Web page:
Match of the Noughties: Introduction

THE car park steward at Oxford United’s Kassam Stadium just wasn’t having it.
“Sorry mate.”
“Can you just tell me if there’s anywhere for the press to park?”
“Well you can’t park here.”
“Where, then?”
“Not here.”
“I’m a local radio journalist from Macclesfield.”
“No you’re not.”
“I am.”
“You’re not.”
“I’ve got my radio kit in the boot. Do you want me to get it out and show you?”

Never mind. I often can’t believe I’m a sports journalist either. But it’s more or less the only proper job I’ve ever had.

Oh sure, I did various odd holiday jobs which I was a student – which included, hilariously, cleaning at a nuclear power station. Only the offices, though, not the reactors. (The temp agency who gave me that job also once offered me £7 a hour to clean a prison on Christmas Day, which makes me wonder now if they were trying to tell me something. I said no.)

And I also spent the first three months after I graduated putting my degree to full use by working in a call centre.

But really, I only ever wanted to be a journalist. More specifically, I only ever wanted to be a sports journalist. And for most of the last decade, that’s what I’ve done – covering cricket, rugby (league and union), boxing, tennis, motorsport, golf and squash, but mainly covering football.

I’ve watched a lot of football in the course of doing my job during the Noughties, from major international matches to North West Counties League fixtures. I’m pretty sure I’m the only journalist ever to have watched both Hartlepool reserves and Deportivo La Coruna live in the same day. (For the record, one of those sides was playing against Macclesfield reserves at the Moss Rose, the other was facing Manchester United in a Champions League match at Old Trafford. If you can’t figure out who was where, you really shouldn’t be reading this blog.)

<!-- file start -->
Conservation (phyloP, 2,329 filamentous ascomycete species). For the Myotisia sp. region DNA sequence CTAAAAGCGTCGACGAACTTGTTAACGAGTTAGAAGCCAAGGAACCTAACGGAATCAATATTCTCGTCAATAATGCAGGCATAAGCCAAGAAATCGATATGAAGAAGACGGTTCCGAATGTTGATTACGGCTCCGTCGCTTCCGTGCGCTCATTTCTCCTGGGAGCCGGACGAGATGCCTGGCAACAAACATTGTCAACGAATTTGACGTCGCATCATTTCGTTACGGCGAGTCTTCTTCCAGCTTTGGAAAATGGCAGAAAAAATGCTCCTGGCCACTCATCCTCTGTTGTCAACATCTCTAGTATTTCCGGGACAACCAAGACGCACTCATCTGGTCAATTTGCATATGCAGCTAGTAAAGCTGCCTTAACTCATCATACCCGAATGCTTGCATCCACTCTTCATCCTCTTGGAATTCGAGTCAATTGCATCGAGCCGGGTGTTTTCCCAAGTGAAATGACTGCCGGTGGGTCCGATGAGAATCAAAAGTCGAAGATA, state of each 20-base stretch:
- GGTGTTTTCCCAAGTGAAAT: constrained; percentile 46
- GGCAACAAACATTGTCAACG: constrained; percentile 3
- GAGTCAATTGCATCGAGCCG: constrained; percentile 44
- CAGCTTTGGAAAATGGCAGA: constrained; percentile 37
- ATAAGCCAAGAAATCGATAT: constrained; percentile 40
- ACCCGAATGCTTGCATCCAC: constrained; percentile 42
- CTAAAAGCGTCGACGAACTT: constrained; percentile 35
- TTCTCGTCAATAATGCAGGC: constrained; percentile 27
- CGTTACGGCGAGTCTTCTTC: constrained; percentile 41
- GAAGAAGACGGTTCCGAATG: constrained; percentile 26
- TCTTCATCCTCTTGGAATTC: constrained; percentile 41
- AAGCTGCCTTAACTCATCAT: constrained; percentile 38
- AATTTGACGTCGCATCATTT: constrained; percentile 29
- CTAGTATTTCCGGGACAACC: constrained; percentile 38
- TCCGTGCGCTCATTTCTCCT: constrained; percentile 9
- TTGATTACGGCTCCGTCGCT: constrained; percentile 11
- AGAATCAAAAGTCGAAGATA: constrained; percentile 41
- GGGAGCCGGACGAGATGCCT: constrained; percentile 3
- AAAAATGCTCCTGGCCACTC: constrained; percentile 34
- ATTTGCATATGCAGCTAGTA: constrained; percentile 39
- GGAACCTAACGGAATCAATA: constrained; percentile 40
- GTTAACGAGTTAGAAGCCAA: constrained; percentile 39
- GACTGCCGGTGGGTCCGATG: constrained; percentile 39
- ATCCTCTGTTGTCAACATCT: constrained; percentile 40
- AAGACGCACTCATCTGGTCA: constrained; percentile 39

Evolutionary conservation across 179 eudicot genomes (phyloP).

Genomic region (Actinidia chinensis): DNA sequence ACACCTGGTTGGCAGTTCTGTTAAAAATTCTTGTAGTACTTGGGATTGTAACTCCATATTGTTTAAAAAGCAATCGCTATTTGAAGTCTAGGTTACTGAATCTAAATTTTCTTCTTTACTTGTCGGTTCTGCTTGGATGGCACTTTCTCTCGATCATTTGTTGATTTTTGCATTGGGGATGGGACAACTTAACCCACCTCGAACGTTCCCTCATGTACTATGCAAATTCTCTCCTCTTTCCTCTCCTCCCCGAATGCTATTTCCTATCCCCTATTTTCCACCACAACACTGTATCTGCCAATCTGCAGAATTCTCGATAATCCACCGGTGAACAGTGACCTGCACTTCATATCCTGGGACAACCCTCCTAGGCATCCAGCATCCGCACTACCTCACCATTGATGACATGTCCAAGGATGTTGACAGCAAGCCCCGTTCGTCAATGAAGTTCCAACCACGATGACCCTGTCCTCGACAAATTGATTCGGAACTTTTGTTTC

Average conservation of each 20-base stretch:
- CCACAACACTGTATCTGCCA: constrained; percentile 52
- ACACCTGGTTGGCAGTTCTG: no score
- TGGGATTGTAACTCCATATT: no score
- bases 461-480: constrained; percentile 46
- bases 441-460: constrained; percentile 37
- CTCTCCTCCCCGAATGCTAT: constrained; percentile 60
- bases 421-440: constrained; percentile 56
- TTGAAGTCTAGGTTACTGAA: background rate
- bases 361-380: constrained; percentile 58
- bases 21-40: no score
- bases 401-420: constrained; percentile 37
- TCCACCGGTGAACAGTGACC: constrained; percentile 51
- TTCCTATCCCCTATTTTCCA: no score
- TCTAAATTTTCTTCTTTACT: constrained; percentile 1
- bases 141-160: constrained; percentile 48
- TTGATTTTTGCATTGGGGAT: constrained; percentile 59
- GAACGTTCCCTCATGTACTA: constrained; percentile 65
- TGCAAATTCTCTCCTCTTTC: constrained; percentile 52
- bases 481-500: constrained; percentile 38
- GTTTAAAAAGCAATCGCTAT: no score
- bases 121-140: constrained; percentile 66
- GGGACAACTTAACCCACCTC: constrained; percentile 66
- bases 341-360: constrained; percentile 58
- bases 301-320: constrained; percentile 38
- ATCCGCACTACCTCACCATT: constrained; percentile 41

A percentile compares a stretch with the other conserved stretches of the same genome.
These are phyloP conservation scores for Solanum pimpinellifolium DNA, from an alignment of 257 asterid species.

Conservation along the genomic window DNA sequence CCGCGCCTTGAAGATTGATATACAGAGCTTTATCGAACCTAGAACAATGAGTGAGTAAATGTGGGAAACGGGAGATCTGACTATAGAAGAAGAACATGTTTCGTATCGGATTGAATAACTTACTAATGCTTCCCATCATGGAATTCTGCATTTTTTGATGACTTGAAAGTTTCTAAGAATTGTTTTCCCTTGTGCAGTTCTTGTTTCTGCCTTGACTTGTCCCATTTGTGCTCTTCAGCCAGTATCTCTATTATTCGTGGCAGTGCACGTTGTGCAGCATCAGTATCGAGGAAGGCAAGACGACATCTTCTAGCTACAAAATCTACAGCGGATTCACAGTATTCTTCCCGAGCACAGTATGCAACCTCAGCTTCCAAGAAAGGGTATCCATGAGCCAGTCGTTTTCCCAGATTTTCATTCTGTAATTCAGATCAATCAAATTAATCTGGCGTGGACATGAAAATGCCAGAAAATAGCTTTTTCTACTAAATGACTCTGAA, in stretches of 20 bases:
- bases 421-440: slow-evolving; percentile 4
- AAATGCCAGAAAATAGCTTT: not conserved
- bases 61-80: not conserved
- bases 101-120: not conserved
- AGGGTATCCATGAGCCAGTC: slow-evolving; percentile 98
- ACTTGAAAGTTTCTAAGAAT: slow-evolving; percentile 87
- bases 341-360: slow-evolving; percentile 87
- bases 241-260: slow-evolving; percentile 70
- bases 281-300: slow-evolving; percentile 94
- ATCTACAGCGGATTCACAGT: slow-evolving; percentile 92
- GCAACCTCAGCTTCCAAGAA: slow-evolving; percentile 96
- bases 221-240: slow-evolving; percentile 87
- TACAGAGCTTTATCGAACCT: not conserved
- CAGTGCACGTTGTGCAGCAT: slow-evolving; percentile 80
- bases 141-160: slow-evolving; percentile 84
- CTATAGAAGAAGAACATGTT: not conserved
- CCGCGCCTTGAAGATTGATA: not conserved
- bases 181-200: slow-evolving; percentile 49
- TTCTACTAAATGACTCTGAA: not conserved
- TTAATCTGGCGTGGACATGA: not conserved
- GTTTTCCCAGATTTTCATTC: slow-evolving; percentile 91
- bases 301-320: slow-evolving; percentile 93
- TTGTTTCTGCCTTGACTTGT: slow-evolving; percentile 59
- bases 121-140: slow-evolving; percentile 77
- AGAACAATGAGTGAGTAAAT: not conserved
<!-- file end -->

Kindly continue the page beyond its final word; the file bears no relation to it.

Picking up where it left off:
And so to me, it seems the best way to look back over the decade as it draws to a close. (I’ll leave the Bush/Blair/Saddam/Bin Laden/Brown/Obama stuff to people with half-decent political analysis skills, if you don’t mind.) Over the next couple of weeks, I’ll go through the Noughties, one year at a time, picking out a match that was memorable to me, and explaining why.

It may not be a classic match in the conventional sense (in fact, I’ll warn you now that two of them are goalless draws), but in each case, it will be a game that has stuck with me for a particular reason. Those reasons might tell you more about me than they do about the games, but that’s the risk of writing a blog.

And before you ask: Yes, I did nick the idea from Fever Pitch.


Leave a Reply

Fill in your details below or click an icon to log in: Logo

You are commenting using your account. Log Out / Change )

Twitter picture

You are commenting using your Twitter account. Log Out / Change )

Facebook photo

You are commenting using your Facebook account. Log Out / Change )

Google+ photo

You are commenting using your Google+ account. Log Out / Change )

Connecting to %s

%d bloggers like this: